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Holy Name Cathedral Site

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  • 600208
  • Gipps Street, Fortitude Valley

General

Also known as
Holy Name Crypt and built sections of the Holy Name Cathedral
Classification
State Heritage
Register status
Entered
Date entered
21 October 1992
Type
Religion/worship: Cathedral
Themes
8.1 Creating social and cultural institutions: Worshipping and religious institutions
8.6 Creating social and cultural institutions: Commemorating significant events
Architect
Hennessey, Hennessey & Co
Construction period
1927–1928, Holy Name Cathedral Site (1927 - 1928)
Historical period
1919–1930s Interwar period

Location

Address
Gipps Street, Fortitude Valley
LGA
Brisbane City Council
Coordinates
-27.45966926, 153.03266791

Map

Street view

Photography is provided by Google Street View and may include third-party images. Images show the vicinity of the heritage place which may not be visible.

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Significance

Criterion AThe place is important in demonstrating the evolution or pattern of Queensland’s history.

The remaining elements of the site are the only physical relics of Duhig's dream to build the largest cathedral in Australia, and of the design as documented by Hennessy Hennessy & Co., architects. The proposed development of the site was also the impetus for Duhig's speculative venture in the formation of the Queensland firm of Benedict Stone, a reconstructed stone used on several significant buildings in Brisbane.

The boundary walls are of significance by their association with the 1928 visit of Papal Legate, Cardinal Cerretti, a direct link with the Vatican and one of the most spectacular ceremonies that Brisbane has witnessed.

Criterion EThe place is important because of its aesthetic significance.

The perimeter walls of the site provide a visual link between the church's other religious establishments in the area, and have a significant influence on the surrounding streetscape, particularly Centenary Park, the form and axial layout of which are a direct response to the design of the proposed cathedral. The site's pivotal location between the Brisbane city centre and Fortitude Valley has played an important role in the development of town planning schemes that attempted to unite the two areas.

Criterion GThe place has a strong or special association with a particular community or cultural group for social, cultural or spiritual reasons.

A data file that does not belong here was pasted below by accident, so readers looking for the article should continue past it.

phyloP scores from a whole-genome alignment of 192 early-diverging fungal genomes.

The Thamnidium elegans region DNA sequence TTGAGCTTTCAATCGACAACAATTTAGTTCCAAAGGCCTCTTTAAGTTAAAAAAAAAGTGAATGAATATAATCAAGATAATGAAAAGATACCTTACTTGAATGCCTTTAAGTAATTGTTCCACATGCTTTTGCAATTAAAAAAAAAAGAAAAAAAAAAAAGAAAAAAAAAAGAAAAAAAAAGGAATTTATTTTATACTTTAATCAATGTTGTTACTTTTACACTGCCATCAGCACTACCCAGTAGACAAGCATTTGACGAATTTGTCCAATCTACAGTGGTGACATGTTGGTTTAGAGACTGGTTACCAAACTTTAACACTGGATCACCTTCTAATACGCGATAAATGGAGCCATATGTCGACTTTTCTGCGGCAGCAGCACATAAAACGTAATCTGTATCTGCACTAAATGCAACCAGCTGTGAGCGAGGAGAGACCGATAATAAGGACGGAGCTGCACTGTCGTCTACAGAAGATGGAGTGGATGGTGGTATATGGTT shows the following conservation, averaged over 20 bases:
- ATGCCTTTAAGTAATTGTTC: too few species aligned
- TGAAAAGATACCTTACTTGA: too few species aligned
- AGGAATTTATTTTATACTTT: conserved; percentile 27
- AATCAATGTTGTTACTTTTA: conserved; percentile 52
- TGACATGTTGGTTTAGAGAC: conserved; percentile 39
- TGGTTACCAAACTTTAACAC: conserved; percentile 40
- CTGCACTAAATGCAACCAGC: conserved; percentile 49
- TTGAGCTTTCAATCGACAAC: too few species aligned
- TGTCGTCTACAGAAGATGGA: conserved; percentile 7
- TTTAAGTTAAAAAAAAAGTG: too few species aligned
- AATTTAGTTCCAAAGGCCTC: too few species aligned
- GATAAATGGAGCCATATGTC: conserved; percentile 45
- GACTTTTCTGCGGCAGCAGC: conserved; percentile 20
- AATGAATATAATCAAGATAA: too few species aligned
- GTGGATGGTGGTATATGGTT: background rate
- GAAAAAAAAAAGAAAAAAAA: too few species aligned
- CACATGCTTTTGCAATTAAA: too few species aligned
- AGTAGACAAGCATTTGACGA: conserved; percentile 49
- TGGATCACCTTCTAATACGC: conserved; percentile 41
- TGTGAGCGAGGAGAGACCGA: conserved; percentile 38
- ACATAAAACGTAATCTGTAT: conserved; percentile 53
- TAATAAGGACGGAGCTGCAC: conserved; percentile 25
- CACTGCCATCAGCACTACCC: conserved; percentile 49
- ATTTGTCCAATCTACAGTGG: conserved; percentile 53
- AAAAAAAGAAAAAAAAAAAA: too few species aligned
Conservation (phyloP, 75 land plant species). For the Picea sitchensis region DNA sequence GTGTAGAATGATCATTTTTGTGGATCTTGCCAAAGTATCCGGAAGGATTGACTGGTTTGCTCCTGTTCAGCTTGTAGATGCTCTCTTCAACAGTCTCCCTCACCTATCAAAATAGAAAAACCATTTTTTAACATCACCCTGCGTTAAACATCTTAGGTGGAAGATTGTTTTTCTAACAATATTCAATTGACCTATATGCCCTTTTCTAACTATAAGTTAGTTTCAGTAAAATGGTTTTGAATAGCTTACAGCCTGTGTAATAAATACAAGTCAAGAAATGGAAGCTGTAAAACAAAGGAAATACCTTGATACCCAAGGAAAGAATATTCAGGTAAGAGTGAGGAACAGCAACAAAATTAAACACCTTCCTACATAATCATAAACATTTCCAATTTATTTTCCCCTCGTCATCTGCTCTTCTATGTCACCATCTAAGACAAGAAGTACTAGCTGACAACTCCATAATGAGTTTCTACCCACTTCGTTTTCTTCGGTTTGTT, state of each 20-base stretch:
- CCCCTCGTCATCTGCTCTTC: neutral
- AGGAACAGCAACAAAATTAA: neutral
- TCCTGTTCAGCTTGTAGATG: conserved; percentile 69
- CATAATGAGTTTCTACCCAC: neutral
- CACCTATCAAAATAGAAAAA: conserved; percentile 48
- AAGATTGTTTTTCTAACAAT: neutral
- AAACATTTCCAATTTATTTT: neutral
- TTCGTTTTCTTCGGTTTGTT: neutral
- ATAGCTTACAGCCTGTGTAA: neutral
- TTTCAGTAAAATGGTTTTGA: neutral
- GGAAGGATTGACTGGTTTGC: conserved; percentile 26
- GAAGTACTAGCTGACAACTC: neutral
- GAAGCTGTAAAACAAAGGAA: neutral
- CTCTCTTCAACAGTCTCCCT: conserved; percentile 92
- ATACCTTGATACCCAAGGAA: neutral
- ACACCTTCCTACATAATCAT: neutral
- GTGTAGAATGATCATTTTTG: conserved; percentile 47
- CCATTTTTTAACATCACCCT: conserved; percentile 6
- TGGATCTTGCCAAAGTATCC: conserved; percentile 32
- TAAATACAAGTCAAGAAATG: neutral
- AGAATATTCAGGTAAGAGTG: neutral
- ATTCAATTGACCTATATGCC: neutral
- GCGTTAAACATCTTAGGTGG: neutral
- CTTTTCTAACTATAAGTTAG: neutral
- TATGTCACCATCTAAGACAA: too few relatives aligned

The Holy Name site has long standing associations with the Roman Catholic Church in Fortitude Valley.

Criterion HThe place has a special association with the life or work of a particular person, group or organisation of importance in Queensland’s history.

The Holy Name Cathedral site contains evidence that demonstrates its association with Archbishop Duhig, an important leader of the Roman Catholic Church in Queensland, who had a pervasive influence on both church and national life and was renowned for his involvement in the establishment of a number of church buildings in Queensland.

History

During the years 1912 to 1927, the Catholic Church undertook a building program in the Brisbane Archdiocese of enormous proportions. The quantity and quality of the buildings erected by the Catholic Church at that time represent a significant proportion of the best twentieth century architecture of Brisbane. Most were designed by eminent architects of the day and were located on hill tops to create landmarks that dominate Brisbane's skyline.

The site chosen for the proposed Roman Catholic Cathedral of the Holy Name had strong and long standing associations with the Roman Catholic Church in Fortitude Valley. In 1862 Bishop Quinn took residence in a house named 'Dara' that had been built on the site in 1850. The building was replaced in 1890-91 by a much grander house of the same name, however in 1928 it too, was demolished to make way for the proposed Holy Name Cathedral. The site, near the intersection of Ann and Boundary Streets, was also an area of immense town planning interest.

The concept of a Holy Name Cathedral was the dream of Archbishop James Duhig (1871-1965). Duhig was a towering figure in the Catholic Church in Australia who played a significant role in the community not only as a churchman, but also as a politician, fundraiser and diplomat. Although Brisbane already had a Roman Catholic Cathedral, St Stephens (QHR 600107), completed in 1874 in Elizabeth Street, Duhig felt that this building and site were not a sufficiently glorious manifestation of Christendom as he perceived it. He maintained that in modern times the art of cathedral building had deteriorated and he saw himself as the patron to revise that art. An essential element of Duhig's dream was to have the foundation stone of the new cathedral laid by one of the Cardinals of the Vatican.